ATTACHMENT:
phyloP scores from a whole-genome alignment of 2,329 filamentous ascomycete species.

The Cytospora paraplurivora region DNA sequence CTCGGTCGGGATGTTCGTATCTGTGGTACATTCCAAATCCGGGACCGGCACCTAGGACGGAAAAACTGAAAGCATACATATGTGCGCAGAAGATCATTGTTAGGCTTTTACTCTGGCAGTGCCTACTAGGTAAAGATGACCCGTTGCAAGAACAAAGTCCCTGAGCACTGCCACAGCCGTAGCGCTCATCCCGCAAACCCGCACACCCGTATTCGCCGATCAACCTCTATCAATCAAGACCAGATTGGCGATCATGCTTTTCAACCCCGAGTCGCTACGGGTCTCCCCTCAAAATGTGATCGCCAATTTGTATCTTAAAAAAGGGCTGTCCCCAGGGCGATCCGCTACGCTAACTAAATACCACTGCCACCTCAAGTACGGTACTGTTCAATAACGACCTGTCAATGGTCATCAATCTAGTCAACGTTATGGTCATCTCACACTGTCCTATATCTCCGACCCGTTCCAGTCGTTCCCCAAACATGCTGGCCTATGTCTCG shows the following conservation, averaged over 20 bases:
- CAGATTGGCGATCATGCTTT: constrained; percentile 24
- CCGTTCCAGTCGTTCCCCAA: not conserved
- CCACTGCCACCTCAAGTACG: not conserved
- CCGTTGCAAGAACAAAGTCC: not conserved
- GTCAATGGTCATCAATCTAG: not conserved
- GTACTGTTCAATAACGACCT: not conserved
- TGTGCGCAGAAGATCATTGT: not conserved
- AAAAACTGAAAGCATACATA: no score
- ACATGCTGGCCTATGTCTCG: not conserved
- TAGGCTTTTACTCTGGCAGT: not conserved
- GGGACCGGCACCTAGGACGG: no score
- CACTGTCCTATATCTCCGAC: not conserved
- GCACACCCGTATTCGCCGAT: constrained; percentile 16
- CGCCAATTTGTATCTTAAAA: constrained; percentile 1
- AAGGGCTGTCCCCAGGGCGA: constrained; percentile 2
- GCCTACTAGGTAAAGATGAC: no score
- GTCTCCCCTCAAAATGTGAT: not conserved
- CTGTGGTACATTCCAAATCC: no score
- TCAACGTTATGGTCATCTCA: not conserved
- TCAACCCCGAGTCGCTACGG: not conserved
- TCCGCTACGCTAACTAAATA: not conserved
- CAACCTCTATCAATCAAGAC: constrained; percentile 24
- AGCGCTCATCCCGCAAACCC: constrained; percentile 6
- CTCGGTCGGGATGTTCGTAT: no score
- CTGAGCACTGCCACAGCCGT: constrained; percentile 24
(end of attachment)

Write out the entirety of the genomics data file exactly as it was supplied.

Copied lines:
phyloP scores from a whole-genome alignment of 2,329 filamentous ascomycete species.

The Cytospora paraplurivora region DNA sequence CTCGGTCGGGATGTTCGTATCTGTGGTACATTCCAAATCCGGGACCGGCACCTAGGACGGAAAAACTGAAAGCATACATATGTGCGCAGAAGATCATTGTTAGGCTTTTACTCTGGCAGTGCCTACTAGGTAAAGATGACCCGTTGCAAGAACAAAGTCCCTGAGCACTGCCACAGCCGTAGCGCTCATCCCGCAAACCCGCACACCCGTATTCGCCGATCAACCTCTATCAATCAAGACCAGATTGGCGATCATGCTTTTCAACCCCGAGTCGCTACGGGTCTCCCCTCAAAATGTGATCGCCAATTTGTATCTTAAAAAAGGGCTGTCCCCAGGGCGATCCGCTACGCTAACTAAATACCACTGCCACCTCAAGTACGGTACTGTTCAATAACGACCTGTCAATGGTCATCAATCTAGTCAACGTTATGGTCATCTCACACTGTCCTATATCTCCGACCCGTTCCAGTCGTTCCCCAAACATGCTGGCCTATGTCTCG shows the following conservation, averaged over 20 bases:
- CAGATTGGCGATCATGCTTT: constrained; percentile 24
- CCGTTCCAGTCGTTCCCCAA: not conserved
- CCACTGCCACCTCAAGTACG: not conserved
- CCGTTGCAAGAACAAAGTCC: not conserved
- GTCAATGGTCATCAATCTAG: not conserved
- GTACTGTTCAATAACGACCT: not conserved
- TGTGCGCAGAAGATCATTGT: not conserved
- AAAAACTGAAAGCATACATA: no score
- ACATGCTGGCCTATGTCTCG: not conserved
- TAGGCTTTTACTCTGGCAGT: not conserved
- GGGACCGGCACCTAGGACGG: no score
- CACTGTCCTATATCTCCGAC: not conserved
- GCACACCCGTATTCGCCGAT: constrained; percentile 16
- CGCCAATTTGTATCTTAAAA: constrained; percentile 1
- AAGGGCTGTCCCCAGGGCGA: constrained; percentile 2
- GCCTACTAGGTAAAGATGAC: no score
- GTCTCCCCTCAAAATGTGAT: not conserved
- CTGTGGTACATTCCAAATCC: no score
- TCAACGTTATGGTCATCTCA: not conserved
- TCAACCCCGAGTCGCTACGG: not conserved
- TCCGCTACGCTAACTAAATA: not conserved
- CAACCTCTATCAATCAAGAC: constrained; percentile 24
- AGCGCTCATCCCGCAAACCC: constrained; percentile 6
- CTCGGTCGGGATGTTCGTAT: no score
- CTGAGCACTGCCACAGCCGT: constrained; percentile 24